Time to tackle asbestos

Landlords take note - new workplace health and safety asbestos regulations that came into effect earlier this month apply to both commercial and residential property owners.

Friday, April 20th 2018, 3:00PM

by Miriam Bell

The Health and Safety at Work (Asbestos) Regulations 2016 mean that property owners with a property which is operating as a workplace must not only identify whether asbestos is present, but have an asbestos management plan in place.

While the new regulations are more applicable to commercial properties, they also apply to residential properties in certain situations, such as if the property is undergoing renovation, repair or maintenance work.

But ASA (Asbestos Survey Assessment) managing director Frank MacCullaich says that many residential landlords aren’t aware they are affected by the requirements for safe management and removal of asbestos.

“Further, there is much uncertainty among residential landlords as to exactly what they are accountable for and what they are required to do in regards to the new asbestos regulations.

“Yet they do not want to risk breaching the law and facing substantial fines.”

MacCullaich says that, in order for landlords to stay on the right side of the law, there are now three golden rules when it comes to asbestos.

“First, landlords need to know whether their property has any asbestos and if so what, where, how much and what condition it is in.

“Then they need to ensure that their tenants and other property users are not exposed to the risk of friable asbestos.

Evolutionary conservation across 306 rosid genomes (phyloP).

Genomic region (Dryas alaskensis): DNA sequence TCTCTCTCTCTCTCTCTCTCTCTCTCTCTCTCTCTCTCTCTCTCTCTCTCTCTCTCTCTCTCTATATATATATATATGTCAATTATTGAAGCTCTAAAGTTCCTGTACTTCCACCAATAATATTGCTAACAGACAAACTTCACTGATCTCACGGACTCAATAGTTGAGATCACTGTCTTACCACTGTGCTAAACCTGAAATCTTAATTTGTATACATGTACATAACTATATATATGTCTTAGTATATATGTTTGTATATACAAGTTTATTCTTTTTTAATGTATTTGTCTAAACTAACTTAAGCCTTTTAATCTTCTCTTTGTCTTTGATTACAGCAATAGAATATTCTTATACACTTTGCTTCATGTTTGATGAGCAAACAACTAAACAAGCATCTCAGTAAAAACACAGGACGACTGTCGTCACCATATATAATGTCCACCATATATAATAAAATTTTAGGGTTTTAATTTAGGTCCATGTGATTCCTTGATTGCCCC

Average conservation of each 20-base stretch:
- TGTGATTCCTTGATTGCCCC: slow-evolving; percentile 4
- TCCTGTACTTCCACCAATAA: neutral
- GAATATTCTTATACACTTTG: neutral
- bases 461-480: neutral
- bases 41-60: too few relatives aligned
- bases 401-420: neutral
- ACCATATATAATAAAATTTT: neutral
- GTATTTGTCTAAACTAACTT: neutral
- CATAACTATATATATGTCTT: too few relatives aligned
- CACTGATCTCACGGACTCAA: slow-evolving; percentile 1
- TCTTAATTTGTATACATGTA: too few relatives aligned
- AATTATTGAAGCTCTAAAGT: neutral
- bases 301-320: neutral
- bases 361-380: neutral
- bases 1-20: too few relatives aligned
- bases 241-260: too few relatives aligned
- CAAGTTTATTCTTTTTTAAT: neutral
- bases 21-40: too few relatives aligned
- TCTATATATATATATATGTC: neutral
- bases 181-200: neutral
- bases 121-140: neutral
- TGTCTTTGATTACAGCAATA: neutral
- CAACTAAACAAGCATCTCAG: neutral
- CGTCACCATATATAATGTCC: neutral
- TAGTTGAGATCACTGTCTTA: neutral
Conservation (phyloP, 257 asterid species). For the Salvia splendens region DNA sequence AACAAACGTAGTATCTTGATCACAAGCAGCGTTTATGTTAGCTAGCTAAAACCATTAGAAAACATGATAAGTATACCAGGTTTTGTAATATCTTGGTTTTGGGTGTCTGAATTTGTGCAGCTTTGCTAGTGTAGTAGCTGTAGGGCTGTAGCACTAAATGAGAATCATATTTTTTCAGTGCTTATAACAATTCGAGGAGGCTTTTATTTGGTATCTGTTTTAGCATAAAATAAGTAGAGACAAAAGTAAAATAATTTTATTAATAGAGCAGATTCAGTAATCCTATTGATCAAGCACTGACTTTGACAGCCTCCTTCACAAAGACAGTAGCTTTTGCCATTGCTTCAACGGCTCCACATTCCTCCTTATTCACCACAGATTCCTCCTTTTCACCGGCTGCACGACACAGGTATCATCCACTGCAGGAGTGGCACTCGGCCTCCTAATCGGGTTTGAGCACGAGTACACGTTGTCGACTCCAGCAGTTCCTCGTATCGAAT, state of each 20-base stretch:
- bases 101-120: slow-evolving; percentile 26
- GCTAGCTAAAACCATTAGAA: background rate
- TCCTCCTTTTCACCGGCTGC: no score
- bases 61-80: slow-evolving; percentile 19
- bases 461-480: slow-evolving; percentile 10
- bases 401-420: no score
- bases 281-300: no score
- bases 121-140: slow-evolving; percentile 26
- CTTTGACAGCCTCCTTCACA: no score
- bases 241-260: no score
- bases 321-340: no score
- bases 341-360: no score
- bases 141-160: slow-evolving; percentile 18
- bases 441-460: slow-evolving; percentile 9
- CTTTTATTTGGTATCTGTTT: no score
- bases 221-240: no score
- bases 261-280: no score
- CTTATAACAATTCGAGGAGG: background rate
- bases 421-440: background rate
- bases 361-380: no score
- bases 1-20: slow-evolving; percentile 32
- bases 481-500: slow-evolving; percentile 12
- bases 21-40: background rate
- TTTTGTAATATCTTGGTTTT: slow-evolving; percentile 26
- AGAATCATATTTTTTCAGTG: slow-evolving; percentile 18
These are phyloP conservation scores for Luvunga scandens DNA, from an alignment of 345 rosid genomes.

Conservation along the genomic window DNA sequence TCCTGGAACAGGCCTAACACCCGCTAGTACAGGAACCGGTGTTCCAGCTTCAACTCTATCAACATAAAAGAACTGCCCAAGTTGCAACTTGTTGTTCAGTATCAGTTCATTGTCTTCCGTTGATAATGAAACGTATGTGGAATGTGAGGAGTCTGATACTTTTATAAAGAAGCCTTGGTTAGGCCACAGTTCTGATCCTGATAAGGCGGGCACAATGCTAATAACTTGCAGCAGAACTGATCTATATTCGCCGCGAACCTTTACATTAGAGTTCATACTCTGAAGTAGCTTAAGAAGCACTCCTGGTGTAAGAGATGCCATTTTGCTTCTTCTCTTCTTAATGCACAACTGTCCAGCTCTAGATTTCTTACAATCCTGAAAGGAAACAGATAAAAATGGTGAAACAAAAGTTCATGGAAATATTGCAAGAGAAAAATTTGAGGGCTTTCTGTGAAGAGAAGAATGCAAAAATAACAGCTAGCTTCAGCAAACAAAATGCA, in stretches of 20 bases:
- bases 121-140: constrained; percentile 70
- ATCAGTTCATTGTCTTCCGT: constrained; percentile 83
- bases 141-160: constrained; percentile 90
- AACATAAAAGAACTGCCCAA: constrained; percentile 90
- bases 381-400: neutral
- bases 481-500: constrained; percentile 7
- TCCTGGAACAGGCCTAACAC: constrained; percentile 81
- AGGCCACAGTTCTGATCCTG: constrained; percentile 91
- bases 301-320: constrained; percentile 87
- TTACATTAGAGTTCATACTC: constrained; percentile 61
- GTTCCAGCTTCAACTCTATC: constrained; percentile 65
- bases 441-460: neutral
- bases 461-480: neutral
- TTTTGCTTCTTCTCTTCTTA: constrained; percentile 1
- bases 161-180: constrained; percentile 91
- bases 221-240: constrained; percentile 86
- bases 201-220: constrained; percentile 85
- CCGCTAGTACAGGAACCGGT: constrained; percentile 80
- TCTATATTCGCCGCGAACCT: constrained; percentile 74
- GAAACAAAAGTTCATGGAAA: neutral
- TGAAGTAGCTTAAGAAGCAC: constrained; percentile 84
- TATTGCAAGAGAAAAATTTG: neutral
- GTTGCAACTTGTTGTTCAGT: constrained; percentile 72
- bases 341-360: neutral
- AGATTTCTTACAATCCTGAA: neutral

“Finally, they must have an asbestos management plan which must be kept up-to-date, reflecting any change in circumstances, and available to anyone carrying out work on the property.”

MacCullaich says the plan should include information on where the asbestos is, what timetable is in place to leave or remove it, and what policies and procedures workers and tenants need to follow.

Asbestos is a notorious health hazard and, according to WorkSafe, asbestos is New Zealand's single largest cause of deaths from work-related disease.

The general view is that a significant proportion of New Zealand buildings, both industrial and residential, are likely to contain some form of asbestos.

This is particularly the case for those built, altered or refurbished between 1940 and the mid-1980s.

But while most modern buildings are less likely to contain asbestos or asbestos containing materials (ACM), it’s worth noting that a full ban on these products only came into effect in late 2016.

If the ACM is in good condition, and unlikely to be disturbed, it may not present a significant risk but it’s a different story if the ACM is in poor condition, disturbed or damaged.

For this reason, MacCullaich says it is critical that landlords are aware of their “duty of care” as a “person conducting a business or undertaking” (PCBU) under the regulations.

That means if a landlord has no plans to do work on a property, and has taken “reasonable care” to establish there are no ACMs in a risky condition, they will have satisfied their “duty of care” and can carry on business as usual, he says.

“But if there is planned work involving more than 10m2 area of ACM then a landlord will fall directly under the regulations.

“You will need an asbestos refurbishment/demolition survey conducted to identify what ACM is present, how much is there and the risk posed by the type and condition of the asbestos.

“Removal requires an operator with Class A or B license.”

Landlords should do their research, contract a professional asbestos surveyor to undertake a management survey report, compile an asbestos register, and implement a comprehensive asbestos management plan, MacCullaich adds.

Read more:

Safe as houses 

Observing health & safety on site 

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